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French photographer Fabrice Fouillet has traveled the world, capturing beautifully majestic churches whose architecture strays from traditional examples of cathedrals. The religious grounds that Fouillet has specifically chosen to document, many of which were built in the decades following World War II, boast modern designs with a minimalist aesthetic. Fouillet composes each photograph in the same manner, placing the altar at the bottom and accentuating the height of each space. Though at first these establishments were criticized for their separation from customary structural appearances, they are wholly embraced today as breathtaking places of worship that celebrate religion in a modern era.

The photo series, titled Corpus Christi, features a number of churches that incorporate their own style of architectural design. However, despite having their own unique aesthetic, they share similarities in their deviations from typical, dated designs while retaining their respective establishments' pride in faith. There is an unmistakable presence of sharp, geometric forms in these houses of worship that is not prominent in typically Gothic churches. Yet, like most cathedrals, there is a wide expanse of vertical space, signifying a reach to the heavens and man's tiny stature in comparison to sacred greatness.

The photographer says, "Corpus Christi highlights the architectural aesthetic of the new places of worship and their hymn to minimalism, which has represented a genuine creative inspiration in modern religious architecture… [T]hey reveal a new conception of the sacred, a representation of the divine imbued with modernity… ."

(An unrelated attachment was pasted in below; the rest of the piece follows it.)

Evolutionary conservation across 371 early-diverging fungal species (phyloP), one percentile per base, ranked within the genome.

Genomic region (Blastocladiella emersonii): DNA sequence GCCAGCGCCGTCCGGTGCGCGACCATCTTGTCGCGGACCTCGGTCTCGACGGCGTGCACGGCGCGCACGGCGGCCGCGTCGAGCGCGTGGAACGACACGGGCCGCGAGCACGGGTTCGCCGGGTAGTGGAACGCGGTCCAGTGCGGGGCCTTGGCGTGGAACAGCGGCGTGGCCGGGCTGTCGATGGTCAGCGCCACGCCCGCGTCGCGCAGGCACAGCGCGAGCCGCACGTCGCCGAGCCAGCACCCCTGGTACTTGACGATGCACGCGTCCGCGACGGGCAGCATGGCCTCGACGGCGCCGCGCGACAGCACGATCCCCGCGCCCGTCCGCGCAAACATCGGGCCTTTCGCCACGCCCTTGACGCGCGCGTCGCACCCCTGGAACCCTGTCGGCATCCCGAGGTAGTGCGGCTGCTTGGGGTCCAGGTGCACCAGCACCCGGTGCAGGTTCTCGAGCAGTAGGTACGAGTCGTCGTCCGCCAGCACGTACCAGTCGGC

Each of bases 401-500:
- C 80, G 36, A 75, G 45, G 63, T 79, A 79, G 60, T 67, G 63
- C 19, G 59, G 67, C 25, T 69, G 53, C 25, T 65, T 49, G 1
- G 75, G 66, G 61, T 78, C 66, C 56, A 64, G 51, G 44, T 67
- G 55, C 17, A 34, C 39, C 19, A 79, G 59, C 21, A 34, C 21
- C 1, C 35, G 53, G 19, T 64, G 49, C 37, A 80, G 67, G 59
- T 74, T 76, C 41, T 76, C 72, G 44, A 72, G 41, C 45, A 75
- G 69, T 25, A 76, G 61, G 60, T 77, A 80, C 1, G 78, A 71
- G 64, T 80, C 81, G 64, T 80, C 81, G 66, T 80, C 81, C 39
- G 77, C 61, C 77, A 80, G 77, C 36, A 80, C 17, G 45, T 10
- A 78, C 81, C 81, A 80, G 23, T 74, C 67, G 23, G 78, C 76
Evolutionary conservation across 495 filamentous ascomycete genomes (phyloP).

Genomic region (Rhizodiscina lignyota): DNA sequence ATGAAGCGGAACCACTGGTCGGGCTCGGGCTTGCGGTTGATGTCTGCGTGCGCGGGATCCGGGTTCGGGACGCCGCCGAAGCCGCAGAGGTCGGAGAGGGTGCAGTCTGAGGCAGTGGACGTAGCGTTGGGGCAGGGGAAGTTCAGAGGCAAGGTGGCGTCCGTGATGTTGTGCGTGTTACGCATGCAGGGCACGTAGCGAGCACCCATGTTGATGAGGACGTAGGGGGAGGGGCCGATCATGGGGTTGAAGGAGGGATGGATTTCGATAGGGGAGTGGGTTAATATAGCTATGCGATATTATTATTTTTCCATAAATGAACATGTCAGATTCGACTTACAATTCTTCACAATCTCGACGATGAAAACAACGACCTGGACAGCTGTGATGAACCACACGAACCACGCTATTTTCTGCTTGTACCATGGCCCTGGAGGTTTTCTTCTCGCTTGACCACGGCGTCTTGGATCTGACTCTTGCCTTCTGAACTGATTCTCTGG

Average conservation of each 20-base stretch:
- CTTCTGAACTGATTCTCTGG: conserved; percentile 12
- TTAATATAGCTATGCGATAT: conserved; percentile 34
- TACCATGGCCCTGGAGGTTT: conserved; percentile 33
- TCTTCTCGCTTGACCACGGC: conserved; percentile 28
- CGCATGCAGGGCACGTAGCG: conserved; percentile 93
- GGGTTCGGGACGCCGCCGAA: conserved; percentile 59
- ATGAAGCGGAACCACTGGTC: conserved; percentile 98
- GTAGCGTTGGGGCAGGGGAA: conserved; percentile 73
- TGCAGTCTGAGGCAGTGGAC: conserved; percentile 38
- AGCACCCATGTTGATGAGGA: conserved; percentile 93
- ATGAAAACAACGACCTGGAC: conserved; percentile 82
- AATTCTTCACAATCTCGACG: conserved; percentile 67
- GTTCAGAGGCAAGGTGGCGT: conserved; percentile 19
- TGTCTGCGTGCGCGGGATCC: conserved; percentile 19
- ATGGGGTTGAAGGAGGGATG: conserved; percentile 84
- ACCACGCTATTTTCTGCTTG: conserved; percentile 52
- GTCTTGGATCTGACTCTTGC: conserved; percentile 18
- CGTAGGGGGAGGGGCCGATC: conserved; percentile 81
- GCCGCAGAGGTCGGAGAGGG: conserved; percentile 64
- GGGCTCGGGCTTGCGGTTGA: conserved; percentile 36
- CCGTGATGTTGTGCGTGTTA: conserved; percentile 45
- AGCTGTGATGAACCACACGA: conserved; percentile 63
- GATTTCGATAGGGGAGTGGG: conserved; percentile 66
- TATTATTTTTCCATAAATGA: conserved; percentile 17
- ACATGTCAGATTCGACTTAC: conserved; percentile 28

First photo: Eglise St Martin-Donges (Colmar, Haut-Rhin, France)
Architect: Jean Dorian

http://www.mymodernmet.com/profiles/blogs/fabrice-fouillet-corpus-christi

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639 days ago

French photographer Fabrice Fouillet has traveled the world, capturing beautifully majestic churches whose architecture strays from traditional examples of cathedrals. The religious grounds that Fouillet has specifically chosen to document, many of which were built in the decades following World War II, boast modern designs with a minimalist aesthetic. Fouillet composes each photograph in the same manner, placing the altar at the bottom and accentuating the height of each space. Though at first these establishments were criticized for their separation from customary structural appearances, they are wholly embraced today as breathtaking places of worship that celebrate religion in a modern era.

The photo series, titled Corpus Christi, features a number of churches that incorporate their own style of architectural design. However, despite having their own unique aesthetic, they share similarities in their deviations from typical, dated designs while retaining their respective establishments' pride in faith. There is an unmistakable presence of sharp, geometric forms in these houses of worship that is not prominent in typically Gothic churches. Yet, like most cathedrals, there is a wide expanse of vertical space, signifying a reach to the heavens and man's tiny stature in comparison to sacred greatness.

The photographer says, "Corpus Christi highlights the architectural aesthetic of the new places of worship and their hymn to minimalism, which has represented a genuine creative inspiration in modern religious architecture… [T]hey reveal a new conception of the sacred, a representation of the divine imbued with modernity… ."

First photo: Eglise St Martin-Donges (Colmar, Haut-Rhin, France)
Architect: Jean Dorian

http://www.mymodernmet.com/profiles/blogs/fabrice-fouillet-corpus-christi

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archbhoo 639 days ago

The photo series, titled Corpus Christi, features a number of churches that incorporate their own style of #architectural #design.